Grants Office

Proposal Content

A proposal requesting support from any sponsor will most often consist of the following elements.

Title Page

For those sponsors who do not provide application forms or have other specific requirements, the first page of the document will be a title page. Generally, the title page will contain the title of the proposed project, the College and department or institute, name and title of the Principal Investigator(s), dates of the proposed project, total support requested, and name and address of the sponsoring agency. It should also contain a signature block for both the PI and for the Grants Office.

Table of Contents

The table of contents helps to direct reviewers to key sections. It will show page numbers of each major and minor section.


The abstract is a brief description covering the purpose, specific aims, and significance of the project. In general, little or no experimental detail should be in the abstract. Some sponsors require that PIs write the abstract in lay terminology.

Description of the Project

This section is generally the largest part of the application and contains a detailed description that may contain many or all of the following:

  • Project rationale
  • Introduction
  • A statement of the needs and problems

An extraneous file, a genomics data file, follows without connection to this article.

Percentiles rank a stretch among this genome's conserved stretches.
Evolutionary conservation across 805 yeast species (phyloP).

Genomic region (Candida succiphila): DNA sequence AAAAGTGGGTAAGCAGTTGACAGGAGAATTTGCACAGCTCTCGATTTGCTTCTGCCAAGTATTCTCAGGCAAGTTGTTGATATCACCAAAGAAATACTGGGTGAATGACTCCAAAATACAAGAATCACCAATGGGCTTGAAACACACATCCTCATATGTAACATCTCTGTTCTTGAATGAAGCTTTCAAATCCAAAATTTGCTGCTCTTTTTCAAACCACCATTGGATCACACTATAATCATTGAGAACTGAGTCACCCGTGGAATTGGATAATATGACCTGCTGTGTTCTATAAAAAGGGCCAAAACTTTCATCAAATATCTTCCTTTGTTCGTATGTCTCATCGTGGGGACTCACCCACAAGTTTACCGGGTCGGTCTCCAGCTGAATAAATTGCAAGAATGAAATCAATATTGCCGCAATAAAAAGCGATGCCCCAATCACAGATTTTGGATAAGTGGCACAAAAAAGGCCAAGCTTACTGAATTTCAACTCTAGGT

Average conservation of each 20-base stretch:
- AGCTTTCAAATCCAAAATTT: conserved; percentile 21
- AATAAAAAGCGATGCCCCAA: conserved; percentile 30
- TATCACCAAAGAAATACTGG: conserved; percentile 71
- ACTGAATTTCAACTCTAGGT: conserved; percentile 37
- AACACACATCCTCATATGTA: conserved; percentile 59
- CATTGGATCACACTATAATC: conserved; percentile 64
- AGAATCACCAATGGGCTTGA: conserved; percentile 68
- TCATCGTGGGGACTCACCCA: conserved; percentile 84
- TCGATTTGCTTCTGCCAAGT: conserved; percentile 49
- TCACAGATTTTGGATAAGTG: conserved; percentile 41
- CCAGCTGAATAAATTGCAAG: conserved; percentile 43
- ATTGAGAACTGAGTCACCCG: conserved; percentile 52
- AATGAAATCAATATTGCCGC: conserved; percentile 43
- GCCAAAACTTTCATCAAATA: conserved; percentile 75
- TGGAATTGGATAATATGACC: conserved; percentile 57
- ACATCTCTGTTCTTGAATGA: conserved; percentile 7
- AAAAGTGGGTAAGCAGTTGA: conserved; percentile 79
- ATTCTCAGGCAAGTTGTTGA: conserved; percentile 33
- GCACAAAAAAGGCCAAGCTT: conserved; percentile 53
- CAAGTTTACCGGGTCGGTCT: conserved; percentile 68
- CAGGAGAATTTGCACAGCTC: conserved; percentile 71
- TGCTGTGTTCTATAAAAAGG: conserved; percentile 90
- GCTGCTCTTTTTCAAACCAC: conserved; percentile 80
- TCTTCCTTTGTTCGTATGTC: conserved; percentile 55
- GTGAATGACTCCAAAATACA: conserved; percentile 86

• Goals and objectives of the project
  • Relation of the project to the state of knowledge in the field
  • Significance of the project
  • Procedures
  • Statement of approach
  • The means by which objectives will be met
  • Problems that are anticipated
  • Evaluation
  • Management
  • Organization of the project
  • Project staff and their roles
  • Project schedule


The PI and/or the Grants Office will describe the available facilities and equipment that will be used in the project.


The personnel section includes biographical sketches with pertinent publications of the Principal Investigator(s) and senior faculty and professional collaborators. Only those individual people who are identified as essential to the project (i.e., PI, co-PI) are considered as "key" personnel.

Budget and Budget Justification

The budget should be reasonable and identify the cost of the project to the sponsor. The budget also serves as a further measure of the PI’s capabilities, because there must be a reasonable correlation between the project as described and the PI's assessment of the various cost elements.

Budget preparation constitutes a large segment of the proposal and often takes a different structure depending on the sponsor. For instance, on federal grants, the budget will always contain both direct costs and indirect or Facilities and Administrative (F&A) costs, whereas a budget developed for a corporate grant or contract may benefit from adding indirect costs to each line item and showing only the total.

TMCC requires a detailed budget and budget justification to accompany the proposal, even if the sponsor does not require it.